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French give green light for global Chenin conference in South Africa

Published:  15 June, 2022

Stellenbosch has been selected as the global meeting point this November for a prestigious, multi-disciplinary congress on Chenin Blanc, a grape variety regarded as key to the future of wine growing. 

One of the world’s most heat-tolerant and versatile cultivars, it is South Africa’s signature white wine grape. The country has more Chenin vines planted than the rest of the world combined, even though Chenin’s origin is in the Loire in France.

This year’s event will be jointly hosted by the Academie du Chenin and Destination Angers, with South Africa’s Chenin Blanc Association and Stellenbosch University. Several other wine bodies are also involved as partners, with support also being extended by South African Tourism.

Entitled Chenin: Revealer of Place, the congress will be presented from 1 to 3 November in hybridised format with in-person and digital tickets available. The three-day event at the Stellenbosch Institute for Advanced Study (STIAS) will include a wide range of academic and general interest presentations and vineyard visits. 

The accent will be on sustainability and innovation, with speakers and workshops focusing on three key areas: the full genome sequencing of the Chenin Blanc grape varietal to establish a scientific base for intra-varietal clone diversity; winegrowing and winemaking in the face of climate change; and responding to consumer tastes and lifestyle trends in a variety of cultures.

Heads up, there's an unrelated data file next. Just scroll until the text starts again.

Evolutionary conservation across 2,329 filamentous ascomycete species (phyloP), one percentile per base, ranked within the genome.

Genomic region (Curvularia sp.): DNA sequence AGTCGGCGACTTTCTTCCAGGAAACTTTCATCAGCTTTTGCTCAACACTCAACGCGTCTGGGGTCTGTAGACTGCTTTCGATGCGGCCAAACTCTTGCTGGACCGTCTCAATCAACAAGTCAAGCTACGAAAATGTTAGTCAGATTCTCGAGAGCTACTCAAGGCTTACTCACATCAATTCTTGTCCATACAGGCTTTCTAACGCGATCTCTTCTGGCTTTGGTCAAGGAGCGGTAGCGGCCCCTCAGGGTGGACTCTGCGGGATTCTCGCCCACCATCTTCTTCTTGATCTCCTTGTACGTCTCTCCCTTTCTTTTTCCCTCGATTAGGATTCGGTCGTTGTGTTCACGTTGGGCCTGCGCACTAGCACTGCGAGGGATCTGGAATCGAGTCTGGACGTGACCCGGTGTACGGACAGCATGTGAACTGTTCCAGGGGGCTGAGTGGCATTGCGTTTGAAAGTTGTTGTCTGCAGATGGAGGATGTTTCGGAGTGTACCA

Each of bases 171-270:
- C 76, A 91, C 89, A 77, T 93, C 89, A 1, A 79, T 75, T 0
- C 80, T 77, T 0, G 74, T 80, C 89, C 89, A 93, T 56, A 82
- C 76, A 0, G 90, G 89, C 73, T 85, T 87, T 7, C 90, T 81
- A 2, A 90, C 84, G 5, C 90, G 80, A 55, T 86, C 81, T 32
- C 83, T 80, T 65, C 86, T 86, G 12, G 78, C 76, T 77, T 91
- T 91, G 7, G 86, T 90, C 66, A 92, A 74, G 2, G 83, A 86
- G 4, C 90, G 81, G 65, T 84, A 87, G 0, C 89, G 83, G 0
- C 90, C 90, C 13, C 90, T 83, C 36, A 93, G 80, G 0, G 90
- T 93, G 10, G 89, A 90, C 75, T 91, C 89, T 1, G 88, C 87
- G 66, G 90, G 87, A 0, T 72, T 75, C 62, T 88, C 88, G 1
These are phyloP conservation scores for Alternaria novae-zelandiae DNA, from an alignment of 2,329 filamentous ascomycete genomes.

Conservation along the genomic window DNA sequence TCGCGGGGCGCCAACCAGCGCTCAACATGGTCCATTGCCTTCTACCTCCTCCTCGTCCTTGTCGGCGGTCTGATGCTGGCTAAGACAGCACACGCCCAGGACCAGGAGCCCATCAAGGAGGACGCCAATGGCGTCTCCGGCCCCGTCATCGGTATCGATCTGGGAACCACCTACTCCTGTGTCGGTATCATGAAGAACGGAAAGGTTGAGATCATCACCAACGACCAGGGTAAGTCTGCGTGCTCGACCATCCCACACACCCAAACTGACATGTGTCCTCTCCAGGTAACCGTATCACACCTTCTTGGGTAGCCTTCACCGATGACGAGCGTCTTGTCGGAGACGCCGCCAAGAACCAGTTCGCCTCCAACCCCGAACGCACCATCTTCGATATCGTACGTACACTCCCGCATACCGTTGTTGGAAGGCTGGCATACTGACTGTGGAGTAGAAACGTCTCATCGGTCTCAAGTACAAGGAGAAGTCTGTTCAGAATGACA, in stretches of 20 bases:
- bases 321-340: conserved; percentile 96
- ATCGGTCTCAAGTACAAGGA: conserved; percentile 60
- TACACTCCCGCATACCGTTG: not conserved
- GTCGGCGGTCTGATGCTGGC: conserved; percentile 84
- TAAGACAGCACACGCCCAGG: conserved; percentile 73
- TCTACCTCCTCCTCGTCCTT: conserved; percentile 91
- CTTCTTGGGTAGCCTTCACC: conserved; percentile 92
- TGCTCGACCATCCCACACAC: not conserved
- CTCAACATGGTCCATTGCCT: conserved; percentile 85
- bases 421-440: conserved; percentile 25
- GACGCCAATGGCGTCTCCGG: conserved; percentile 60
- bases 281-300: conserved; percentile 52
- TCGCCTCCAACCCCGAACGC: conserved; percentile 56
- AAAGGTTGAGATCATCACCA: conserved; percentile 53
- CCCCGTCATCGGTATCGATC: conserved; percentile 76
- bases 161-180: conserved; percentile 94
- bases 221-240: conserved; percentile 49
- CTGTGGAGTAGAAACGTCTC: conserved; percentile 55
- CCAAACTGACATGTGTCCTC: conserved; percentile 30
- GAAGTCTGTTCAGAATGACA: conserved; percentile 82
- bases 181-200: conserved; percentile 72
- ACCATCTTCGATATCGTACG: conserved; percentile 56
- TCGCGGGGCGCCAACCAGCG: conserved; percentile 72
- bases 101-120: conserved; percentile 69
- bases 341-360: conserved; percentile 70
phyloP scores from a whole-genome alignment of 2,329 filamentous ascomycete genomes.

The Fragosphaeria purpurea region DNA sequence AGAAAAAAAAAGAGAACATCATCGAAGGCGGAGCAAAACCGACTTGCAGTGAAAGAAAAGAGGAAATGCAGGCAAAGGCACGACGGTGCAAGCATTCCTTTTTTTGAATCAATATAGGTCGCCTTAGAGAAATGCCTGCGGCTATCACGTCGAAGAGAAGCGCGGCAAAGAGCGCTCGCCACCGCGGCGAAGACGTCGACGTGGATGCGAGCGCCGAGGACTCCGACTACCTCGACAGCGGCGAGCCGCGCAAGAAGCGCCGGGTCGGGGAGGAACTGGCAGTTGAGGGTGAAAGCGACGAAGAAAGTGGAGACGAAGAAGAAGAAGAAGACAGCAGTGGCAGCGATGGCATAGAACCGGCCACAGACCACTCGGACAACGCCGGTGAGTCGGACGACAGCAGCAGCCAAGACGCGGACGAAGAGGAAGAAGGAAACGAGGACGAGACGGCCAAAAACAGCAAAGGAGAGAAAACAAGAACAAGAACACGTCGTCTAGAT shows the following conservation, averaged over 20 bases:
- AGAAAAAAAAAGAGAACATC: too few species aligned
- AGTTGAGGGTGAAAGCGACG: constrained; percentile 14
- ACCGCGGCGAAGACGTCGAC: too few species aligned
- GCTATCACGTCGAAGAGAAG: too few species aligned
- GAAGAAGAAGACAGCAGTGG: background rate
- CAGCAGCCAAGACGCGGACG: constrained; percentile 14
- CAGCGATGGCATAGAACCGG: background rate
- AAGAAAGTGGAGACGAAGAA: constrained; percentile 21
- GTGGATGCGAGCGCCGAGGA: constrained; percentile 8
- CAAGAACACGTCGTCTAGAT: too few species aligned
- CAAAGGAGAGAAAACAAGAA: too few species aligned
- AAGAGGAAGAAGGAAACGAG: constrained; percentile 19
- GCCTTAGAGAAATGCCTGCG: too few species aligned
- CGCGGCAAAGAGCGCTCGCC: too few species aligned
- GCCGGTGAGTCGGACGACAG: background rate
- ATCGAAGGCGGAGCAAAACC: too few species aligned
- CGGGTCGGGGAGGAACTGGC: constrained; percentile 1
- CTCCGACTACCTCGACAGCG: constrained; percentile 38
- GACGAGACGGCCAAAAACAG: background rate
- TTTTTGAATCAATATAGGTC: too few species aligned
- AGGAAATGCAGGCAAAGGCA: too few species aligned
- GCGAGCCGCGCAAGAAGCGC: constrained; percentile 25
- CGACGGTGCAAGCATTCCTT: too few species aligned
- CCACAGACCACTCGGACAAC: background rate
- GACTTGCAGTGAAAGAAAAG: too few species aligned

Amongst the big-name presenters will be Dr Jamie Goode, the widely published and award-winning wine writer, who also holds a PhD in plant biology, and Rosa Kruger, one of South Africa’s foremost viticulturists and a high-profile advocate of the Old Vine Project. They will be discussing new developments in regenerative viticulture.

Another major drawcard will be French neuroscientist Dr Gabriel Lepousez, an international expert on sensory perception and brain plasticity. He holds a research position at the Pasteur Institute and specialises in the brain circuits involved in sensory perception, memory and emotions. He also runs neuro-sensory training for wine professionals to understand how the brain works during wine tasting.

Co-founder and chairman of the Chenin Blanc Association, Ken Forrester, said: “It is a major coup for the South African wine industry to host a conference of this calibre. It acknowledges the central role this country has had in elevating the global reputation and awareness of Chenin. It also offers an outstanding forum for members of our wine and hospitality sectors to exchange ideas with other international experts in their fields.”

For programme details and attendance package offerings, go to